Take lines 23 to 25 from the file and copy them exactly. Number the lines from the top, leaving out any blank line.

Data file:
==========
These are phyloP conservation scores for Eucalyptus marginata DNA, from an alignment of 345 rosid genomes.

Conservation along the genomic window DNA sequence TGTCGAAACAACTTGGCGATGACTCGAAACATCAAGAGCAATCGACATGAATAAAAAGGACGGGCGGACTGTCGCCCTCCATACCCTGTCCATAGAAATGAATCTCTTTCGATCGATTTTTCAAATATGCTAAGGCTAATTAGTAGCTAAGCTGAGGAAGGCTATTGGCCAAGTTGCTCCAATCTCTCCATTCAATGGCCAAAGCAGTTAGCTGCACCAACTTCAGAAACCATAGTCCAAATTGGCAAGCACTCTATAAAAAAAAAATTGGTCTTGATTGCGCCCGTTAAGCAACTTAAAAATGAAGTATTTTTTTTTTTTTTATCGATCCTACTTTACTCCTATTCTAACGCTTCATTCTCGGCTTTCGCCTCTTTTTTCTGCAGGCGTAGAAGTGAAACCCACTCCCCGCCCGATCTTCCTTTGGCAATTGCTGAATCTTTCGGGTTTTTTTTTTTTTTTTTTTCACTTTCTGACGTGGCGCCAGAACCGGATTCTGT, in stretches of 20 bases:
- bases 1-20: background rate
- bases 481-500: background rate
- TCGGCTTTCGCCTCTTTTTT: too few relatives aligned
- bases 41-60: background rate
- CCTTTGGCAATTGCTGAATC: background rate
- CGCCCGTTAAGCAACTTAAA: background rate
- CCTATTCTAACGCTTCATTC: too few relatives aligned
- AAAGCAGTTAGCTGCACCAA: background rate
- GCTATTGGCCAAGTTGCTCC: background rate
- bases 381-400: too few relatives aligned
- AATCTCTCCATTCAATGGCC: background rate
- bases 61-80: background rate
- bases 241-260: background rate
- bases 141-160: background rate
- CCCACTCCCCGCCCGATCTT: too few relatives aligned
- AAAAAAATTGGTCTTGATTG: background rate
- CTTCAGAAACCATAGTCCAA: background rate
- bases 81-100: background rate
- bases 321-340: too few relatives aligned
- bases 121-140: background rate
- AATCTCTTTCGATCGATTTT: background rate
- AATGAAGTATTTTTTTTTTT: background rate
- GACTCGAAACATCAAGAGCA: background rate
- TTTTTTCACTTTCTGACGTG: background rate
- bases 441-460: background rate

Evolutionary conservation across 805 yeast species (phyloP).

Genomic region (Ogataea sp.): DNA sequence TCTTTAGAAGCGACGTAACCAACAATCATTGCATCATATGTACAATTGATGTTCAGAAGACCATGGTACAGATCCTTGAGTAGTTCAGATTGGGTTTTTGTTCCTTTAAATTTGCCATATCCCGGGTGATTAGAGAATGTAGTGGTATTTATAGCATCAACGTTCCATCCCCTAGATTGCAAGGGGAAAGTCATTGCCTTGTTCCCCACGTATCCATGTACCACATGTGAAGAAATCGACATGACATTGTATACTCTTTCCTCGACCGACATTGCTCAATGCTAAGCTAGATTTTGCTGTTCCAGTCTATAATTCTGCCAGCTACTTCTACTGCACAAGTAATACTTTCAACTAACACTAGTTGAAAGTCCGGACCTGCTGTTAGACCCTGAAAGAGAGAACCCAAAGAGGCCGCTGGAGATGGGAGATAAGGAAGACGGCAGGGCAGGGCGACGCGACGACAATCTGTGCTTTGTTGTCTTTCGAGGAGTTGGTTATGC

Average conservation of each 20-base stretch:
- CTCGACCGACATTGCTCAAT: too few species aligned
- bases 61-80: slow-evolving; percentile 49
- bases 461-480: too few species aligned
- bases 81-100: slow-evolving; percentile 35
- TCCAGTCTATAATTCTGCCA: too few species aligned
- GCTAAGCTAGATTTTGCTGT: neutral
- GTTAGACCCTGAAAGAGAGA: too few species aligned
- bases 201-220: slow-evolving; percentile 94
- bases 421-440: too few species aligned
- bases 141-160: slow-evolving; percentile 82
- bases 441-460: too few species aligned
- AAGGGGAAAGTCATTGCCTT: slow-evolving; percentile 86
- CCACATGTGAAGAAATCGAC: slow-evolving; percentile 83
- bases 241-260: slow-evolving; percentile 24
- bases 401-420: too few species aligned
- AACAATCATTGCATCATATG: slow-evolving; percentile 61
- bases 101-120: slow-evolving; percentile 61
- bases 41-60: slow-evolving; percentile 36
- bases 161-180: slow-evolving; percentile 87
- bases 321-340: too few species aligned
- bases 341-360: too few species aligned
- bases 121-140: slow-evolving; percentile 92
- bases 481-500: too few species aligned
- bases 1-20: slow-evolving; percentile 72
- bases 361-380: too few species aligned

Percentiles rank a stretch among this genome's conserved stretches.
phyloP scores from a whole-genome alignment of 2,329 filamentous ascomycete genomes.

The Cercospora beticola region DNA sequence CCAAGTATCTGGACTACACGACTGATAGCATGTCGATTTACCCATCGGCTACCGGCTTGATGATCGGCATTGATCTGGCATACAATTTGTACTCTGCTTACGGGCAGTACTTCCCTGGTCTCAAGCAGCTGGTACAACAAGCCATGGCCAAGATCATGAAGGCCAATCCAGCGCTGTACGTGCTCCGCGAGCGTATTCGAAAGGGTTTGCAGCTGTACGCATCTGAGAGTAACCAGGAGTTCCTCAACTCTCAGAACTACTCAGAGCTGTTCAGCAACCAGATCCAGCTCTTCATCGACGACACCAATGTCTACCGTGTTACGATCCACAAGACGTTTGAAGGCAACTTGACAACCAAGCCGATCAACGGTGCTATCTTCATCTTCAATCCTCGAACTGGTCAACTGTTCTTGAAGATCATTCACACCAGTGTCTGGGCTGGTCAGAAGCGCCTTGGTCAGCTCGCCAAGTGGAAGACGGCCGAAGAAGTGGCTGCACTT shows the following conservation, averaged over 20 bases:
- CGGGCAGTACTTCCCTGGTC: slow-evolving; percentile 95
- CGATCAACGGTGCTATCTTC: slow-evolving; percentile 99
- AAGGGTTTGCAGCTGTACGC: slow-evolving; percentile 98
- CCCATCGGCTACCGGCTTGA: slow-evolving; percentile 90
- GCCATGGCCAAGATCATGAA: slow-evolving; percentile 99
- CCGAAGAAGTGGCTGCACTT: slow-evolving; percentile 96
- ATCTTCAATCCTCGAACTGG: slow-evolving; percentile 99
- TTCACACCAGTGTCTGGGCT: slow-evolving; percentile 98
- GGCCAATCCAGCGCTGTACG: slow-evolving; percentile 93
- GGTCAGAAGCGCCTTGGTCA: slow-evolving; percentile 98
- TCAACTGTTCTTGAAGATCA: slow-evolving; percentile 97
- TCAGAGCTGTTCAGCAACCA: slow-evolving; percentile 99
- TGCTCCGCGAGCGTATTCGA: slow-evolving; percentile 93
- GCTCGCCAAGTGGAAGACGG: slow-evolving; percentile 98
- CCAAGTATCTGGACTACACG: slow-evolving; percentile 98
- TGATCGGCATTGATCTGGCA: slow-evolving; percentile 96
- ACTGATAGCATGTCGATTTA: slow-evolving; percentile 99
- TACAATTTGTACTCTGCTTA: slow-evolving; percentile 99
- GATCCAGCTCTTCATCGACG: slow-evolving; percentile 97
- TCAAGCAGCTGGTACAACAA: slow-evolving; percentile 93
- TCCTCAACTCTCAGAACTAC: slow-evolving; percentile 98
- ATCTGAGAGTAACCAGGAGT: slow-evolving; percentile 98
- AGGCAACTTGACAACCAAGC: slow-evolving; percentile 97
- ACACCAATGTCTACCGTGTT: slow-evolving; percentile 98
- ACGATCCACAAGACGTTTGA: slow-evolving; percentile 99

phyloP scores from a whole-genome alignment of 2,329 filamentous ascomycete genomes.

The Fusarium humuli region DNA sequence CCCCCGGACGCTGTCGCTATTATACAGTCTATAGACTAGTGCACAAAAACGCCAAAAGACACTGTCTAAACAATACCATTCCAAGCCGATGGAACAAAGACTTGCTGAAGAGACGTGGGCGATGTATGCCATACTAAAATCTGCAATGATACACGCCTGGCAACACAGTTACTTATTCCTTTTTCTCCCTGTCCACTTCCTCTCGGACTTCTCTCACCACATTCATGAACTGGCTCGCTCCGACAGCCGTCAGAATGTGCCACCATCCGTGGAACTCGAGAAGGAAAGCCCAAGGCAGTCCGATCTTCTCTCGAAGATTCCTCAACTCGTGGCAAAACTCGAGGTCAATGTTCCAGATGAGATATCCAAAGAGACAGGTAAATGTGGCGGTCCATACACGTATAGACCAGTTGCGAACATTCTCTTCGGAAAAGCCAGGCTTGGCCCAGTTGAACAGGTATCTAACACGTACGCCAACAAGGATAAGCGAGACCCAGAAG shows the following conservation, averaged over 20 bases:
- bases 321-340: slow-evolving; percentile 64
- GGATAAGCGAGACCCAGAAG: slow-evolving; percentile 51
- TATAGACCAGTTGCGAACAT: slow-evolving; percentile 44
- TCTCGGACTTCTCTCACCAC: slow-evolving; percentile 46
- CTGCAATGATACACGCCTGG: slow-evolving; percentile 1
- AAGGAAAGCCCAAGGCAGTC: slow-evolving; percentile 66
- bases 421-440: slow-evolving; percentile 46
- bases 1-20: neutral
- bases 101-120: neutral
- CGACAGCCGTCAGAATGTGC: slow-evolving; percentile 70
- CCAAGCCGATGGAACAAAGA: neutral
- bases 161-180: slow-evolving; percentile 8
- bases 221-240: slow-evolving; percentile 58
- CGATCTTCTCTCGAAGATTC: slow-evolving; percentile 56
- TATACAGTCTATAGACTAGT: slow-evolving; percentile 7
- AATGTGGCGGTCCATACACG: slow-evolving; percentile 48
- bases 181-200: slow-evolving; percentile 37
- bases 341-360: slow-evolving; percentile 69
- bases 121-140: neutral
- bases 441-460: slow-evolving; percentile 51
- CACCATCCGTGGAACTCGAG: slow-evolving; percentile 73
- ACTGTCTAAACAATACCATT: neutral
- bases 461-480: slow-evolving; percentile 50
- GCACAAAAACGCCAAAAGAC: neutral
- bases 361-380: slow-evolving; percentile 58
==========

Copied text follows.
- AATCTCTTTCGATCGATTTT: background rate
- AATGAAGTATTTTTTTTTTT: background rate
- GACTCGAAACATCAAGAGCA: background rate